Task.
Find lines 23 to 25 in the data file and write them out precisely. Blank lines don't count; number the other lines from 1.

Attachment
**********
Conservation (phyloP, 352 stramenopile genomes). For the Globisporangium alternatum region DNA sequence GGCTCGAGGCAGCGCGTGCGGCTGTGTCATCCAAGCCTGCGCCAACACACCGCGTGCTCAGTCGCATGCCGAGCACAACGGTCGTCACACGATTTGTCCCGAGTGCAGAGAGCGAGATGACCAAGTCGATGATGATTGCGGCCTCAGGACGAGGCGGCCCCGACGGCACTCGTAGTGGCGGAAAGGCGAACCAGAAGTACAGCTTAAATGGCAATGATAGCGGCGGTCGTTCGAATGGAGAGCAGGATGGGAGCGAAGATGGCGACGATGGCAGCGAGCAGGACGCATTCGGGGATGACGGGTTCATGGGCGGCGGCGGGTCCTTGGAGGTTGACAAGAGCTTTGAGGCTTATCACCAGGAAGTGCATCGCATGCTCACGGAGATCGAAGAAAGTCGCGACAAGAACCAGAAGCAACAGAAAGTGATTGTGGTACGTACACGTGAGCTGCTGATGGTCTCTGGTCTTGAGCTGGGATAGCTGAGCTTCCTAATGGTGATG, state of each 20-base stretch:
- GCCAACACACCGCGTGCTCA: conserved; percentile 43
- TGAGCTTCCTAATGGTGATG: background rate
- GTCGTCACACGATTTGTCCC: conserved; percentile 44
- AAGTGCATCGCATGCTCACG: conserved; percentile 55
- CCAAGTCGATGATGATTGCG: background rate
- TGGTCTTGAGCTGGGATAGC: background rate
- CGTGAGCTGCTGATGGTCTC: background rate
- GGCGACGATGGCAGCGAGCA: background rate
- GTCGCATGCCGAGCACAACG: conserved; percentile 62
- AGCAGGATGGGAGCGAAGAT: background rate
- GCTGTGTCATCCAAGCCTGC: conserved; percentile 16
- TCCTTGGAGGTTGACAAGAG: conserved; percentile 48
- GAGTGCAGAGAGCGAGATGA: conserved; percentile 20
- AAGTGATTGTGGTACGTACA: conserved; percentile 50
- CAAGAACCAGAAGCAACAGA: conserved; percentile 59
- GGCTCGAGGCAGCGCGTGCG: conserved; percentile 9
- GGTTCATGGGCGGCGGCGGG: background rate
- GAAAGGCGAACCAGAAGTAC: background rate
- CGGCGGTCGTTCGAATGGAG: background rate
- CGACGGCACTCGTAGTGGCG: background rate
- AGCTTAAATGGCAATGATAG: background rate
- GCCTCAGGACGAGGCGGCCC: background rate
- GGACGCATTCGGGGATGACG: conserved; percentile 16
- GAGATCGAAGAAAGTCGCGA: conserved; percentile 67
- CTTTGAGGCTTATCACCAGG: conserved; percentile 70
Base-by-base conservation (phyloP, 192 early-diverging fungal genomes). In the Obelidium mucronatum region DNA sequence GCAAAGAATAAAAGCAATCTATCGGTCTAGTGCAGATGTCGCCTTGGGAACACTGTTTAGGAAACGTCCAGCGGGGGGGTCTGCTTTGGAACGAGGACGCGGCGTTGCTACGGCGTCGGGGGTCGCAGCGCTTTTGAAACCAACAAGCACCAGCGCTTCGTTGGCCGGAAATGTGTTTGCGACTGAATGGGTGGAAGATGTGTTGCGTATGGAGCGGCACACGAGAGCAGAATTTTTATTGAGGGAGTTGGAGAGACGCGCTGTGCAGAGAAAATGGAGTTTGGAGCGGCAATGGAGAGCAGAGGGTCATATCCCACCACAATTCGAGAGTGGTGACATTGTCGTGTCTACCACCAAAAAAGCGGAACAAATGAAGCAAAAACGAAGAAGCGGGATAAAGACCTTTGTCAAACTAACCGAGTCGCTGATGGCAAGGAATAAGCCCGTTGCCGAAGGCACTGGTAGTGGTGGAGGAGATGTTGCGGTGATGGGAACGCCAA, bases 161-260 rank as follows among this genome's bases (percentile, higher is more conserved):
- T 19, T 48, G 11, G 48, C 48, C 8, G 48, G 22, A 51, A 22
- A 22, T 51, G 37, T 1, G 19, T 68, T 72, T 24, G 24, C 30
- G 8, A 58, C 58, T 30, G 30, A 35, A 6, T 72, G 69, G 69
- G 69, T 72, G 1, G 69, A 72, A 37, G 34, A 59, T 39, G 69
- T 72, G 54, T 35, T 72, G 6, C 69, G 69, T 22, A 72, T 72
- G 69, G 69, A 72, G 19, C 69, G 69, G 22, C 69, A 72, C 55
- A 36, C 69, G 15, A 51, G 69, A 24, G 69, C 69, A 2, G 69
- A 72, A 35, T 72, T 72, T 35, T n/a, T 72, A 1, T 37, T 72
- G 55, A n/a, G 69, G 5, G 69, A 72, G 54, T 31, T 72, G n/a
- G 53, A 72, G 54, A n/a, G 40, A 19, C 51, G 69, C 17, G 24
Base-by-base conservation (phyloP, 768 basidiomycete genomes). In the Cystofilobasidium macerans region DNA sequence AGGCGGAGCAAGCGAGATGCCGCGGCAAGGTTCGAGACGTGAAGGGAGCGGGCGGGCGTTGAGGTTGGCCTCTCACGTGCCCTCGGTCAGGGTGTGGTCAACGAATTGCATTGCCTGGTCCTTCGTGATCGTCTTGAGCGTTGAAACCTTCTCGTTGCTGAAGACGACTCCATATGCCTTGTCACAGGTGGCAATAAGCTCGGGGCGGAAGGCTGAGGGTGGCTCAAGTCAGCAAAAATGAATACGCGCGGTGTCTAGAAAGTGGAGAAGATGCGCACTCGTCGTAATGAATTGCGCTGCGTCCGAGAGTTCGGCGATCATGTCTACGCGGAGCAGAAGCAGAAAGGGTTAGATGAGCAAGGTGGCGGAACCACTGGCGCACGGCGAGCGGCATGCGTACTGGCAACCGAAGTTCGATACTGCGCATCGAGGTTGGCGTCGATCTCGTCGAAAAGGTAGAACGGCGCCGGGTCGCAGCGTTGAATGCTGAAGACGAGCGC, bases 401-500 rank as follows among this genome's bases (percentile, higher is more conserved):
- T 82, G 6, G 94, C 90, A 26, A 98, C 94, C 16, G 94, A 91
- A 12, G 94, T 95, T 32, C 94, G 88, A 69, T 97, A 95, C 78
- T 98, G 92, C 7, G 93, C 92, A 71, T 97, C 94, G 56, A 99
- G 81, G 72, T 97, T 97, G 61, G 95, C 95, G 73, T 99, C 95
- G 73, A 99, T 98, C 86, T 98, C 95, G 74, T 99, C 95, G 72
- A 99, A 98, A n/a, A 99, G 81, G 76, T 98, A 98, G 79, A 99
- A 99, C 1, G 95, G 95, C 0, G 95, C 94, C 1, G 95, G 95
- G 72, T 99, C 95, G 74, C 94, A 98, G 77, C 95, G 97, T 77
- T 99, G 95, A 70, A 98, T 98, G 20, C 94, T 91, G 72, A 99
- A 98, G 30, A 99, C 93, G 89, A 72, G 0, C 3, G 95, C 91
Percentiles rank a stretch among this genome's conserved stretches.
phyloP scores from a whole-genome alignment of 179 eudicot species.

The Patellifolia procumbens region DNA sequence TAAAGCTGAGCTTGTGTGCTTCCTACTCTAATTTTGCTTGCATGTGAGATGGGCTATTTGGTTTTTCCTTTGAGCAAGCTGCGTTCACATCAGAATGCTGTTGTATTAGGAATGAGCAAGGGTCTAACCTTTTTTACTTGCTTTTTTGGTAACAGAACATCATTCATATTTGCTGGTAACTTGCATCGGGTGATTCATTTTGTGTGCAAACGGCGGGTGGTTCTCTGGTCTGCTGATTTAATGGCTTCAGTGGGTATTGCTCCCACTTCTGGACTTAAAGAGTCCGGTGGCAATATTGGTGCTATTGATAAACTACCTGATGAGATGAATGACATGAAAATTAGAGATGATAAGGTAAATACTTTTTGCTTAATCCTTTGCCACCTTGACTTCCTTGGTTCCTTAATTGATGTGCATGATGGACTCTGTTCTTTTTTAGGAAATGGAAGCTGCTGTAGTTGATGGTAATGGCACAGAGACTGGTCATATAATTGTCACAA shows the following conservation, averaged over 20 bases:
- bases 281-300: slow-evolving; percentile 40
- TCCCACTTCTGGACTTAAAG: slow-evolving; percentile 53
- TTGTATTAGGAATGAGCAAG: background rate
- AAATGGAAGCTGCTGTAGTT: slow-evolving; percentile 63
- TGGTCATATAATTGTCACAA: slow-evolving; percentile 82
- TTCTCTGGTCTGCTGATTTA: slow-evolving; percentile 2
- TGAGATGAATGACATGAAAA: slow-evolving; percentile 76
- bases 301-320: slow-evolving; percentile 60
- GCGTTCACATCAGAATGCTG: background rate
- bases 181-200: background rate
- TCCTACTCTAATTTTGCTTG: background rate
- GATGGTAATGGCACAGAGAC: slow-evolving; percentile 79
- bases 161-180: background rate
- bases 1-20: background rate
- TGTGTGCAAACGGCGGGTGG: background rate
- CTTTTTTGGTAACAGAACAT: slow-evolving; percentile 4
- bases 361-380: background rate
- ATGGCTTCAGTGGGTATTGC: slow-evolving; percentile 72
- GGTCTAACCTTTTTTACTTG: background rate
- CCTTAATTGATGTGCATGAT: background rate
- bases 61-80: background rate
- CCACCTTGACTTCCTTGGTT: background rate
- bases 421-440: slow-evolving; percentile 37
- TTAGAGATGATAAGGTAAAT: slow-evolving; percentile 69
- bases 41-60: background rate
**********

- GCCTCAGGACGAGGCGGCCC: background rate
- GGACGCATTCGGGGATGACG: conserved; percentile 16
- GAGATCGAAGAAAGTCGCGA: conserved; percentile 67